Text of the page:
Samir El-Gindi smoked cigarettes since he was kid, but decided it was time to quit when he tried vaping. Now, he runs three vape stores in Calgary called Alt Vape.

El-Gindi was born in Egypt in 1983. Early in his childhood, he moved to New York City, where he spent his adolescence.

“I guess I was 13. I went to a camp, guy had a cigarette. I took a hit or puff, — whatever it was — and I got buzzed.”

This began a creeping dependency on cigarettes over the course of his teens.

“It was a slow transition,” El-Gindi said. “It’s disgusting when you start … then it becomes, ‘Oh let me take a drag,’ and then it’s like, ‘Okay now I’m buying a pack.’”

Remembering it as a conscious addiction, it carried on with El- Gindi, travelling with him wherever he went.

“The worst was when I was in Africa with the Peace Corps … a pack was like 50 cents, it was just so easy and cheap,” he said.

At the peak of his habit, El-Gindi was getting sick twice a year with bronchitis. He knew it was time to quit when he moved to Calgary in January 2017.

“This was my chance, moving to Canada, starting a new life. This was my chance to do something different, that’s when I went to my first vape store,” El-Gindi said.

He had tried other smoking alternatives provided by the Peace Corps, like Nicorette and the nicotine patch. However, he says these never gave him the satisfaction and relief like vaping has.

“You know, two years ago I would have said there is a 50/50 chance that you could quit with vapes, but now it’s a much higher chance,” he said.

After transitioning to vaping, El-Gindi grew interested in running vape stores of his own.

El-Gindi and his common-law partner, Danielle Chesney, opened up the first Alt Vape location in Calgary in late 2017. [MW1]

Alt Vape currently has three locations in Calgary. Their stores are stocked with all necessary vaping tools to get someone off of cigarettes, like the JUUL, a slim device that, as El-Gindi describes, “Mimics the feel of having a cigarette.”

“Business is definitely not my passion, [but] I am having fun doing this,” El-Gindi said.

The stores he runs provides smokers who are seeking an alternative, with the necessary equipment and knowledge to do so.

“I saw how effective this was for me to quit smoking, and [then] I started doing some research on the market,” El-Gindi said.

Michael Mitchell, a 28 year-old automotive salesman, is a frequent client of Alt Vape. He agrees with El-Gindi’s opinion on vaping as a smoking alternative.

“I started smoking when I was probably at the early ages of, I believe 14. I never quit smoking, up until about three months ago now when I bought my first Myle,” Mitchell said.

A Myle is a device similar to the JUUL in design and functionality.

Mitchell had attempted to quit before, even using traditional style vapes, but could only kick the habit when discovering ‘NicSalt’ devices.

NicSalt devices are typically smaller, less powerful, and use a higher nicotine percentage than a normal vape; this helps mimic a cigarette.

“When I would first wake up, I would probably have one or two cigarettes out of the pack, and the rest of the day was [the] Myle. And that lasted for about a month and then I was on the straight Myle,” Mitchell said.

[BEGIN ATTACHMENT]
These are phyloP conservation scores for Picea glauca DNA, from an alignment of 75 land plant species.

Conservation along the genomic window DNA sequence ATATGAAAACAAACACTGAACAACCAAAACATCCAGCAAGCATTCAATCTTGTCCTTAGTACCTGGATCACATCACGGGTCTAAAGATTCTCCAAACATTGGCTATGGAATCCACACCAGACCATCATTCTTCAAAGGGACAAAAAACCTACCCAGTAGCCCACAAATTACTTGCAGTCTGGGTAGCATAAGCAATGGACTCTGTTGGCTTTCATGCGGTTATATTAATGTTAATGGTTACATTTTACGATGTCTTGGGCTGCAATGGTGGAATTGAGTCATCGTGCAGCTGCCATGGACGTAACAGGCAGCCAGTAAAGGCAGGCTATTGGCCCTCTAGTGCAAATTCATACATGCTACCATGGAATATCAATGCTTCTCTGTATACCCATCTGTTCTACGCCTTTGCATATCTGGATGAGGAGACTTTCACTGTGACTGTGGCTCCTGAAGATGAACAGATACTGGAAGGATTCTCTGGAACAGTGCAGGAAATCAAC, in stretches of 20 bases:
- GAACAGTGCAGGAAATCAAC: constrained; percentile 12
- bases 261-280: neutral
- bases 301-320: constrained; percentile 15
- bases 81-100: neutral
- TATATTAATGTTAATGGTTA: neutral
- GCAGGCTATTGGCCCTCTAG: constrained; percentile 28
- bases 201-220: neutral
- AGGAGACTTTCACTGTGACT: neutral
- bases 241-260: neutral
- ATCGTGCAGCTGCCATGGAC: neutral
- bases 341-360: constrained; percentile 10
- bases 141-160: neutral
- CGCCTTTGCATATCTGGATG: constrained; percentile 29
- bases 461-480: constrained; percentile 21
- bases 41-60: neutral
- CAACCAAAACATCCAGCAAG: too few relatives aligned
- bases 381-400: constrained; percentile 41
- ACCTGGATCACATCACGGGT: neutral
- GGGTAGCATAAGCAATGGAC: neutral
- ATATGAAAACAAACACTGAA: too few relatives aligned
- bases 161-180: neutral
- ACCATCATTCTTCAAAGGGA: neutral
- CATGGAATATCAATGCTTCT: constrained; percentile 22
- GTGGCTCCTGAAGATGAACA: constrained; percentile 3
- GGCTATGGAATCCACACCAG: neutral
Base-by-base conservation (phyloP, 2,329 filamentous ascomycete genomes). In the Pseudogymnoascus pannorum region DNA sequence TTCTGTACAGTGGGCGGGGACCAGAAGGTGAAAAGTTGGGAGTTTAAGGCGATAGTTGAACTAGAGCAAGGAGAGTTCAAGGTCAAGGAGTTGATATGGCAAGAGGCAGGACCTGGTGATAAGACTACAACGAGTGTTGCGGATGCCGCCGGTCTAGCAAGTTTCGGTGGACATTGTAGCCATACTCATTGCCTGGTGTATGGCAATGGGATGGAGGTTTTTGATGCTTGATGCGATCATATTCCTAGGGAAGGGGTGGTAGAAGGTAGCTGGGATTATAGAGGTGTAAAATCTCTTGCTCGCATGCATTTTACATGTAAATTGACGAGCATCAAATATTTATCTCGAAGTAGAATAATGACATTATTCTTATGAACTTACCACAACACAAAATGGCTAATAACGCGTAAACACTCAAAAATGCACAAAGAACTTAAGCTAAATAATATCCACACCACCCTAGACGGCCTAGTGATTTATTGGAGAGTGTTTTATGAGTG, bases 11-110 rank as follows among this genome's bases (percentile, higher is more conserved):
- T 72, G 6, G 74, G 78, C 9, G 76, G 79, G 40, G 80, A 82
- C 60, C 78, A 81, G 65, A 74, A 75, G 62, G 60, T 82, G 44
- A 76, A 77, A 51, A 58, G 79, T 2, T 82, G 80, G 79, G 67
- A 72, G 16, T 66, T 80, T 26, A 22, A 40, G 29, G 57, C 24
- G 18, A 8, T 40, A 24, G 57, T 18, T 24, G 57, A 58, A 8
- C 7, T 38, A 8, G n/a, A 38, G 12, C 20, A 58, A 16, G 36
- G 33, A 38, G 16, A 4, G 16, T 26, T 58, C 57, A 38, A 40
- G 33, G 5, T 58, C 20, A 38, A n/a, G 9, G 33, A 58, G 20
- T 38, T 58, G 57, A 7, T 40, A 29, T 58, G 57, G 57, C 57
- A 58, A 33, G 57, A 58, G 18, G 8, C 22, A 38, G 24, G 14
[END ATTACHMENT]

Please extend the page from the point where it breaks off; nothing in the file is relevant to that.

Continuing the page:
As for El-Gindi, vaping helped him get over his addiction to cigarettes much faster than he anticipated.

“The transition was pretty quick. I would vape during the day,” said El-Gindi. “When I was out drinking I would still smoke cigarettes, and then slowly just having a cigarette would be nasty.”

After a long battle with smoking, El-Gindi now has the confidence to say he has officially quit cigarettes.

“You’re going from one addiction to another, but I’d rather the lesser of two evils,” — Samir El-Gindi

El-Gindi and Mitchell are not the only ones trying to quit decades old cigarette addictions — according to the 2017 Tobacco Use in Canada report conducted by the University of Waterloo, 13.2 per cent of Canadians have reported trying vaping.

In addition, 51 per cent of Canadians report having tried vaping, and 22.8 per cent of smokers used vaping to help them quit smoking.

A recent study completed by students at the University of Calgary has revealed some of the unknown effects of vaping.

Sam Shang, a Bachelor of Health Science student majoring in biomedical science at U of C, was one of the students conducting the study.

“We were trying to compare the effect of e-cigarettes versus cigarettes on the developing embryo using zebrafish as a model organism,” he said.

The study showed that when zebrafish embryos were exposed to e-cigarette extract, as well as cigarette extract, it caused defects in the development of the retina, a part of the eye.

From this study, Shang discovered that there are drawbacks and risks to vaping, but he believes it is still an overall healthier alternative to cigarettes.

Mitchell and El-Gindi understand that there are potential risks to vaping, but they are willing to accept them if it means staying off of cigarettes.

“There is always a risk to everything, every habit, every vice. But I see less risk with smoking a vape than actually smoking a cigarette,” Mitchell said.

“You’re going from one addiction to another, but I’d rather [choose] the lesser of two evils,” El-Gindi said.

El-Gindi enjoys being smoke-free as well as running the Alt Vape stores and has plans for expanding in the future, helping customers with their vaping needs.

Editor: Alannah Page | 

Report an Error or Typo

Leave a comment

Your email address will not be published. Required fields are marked *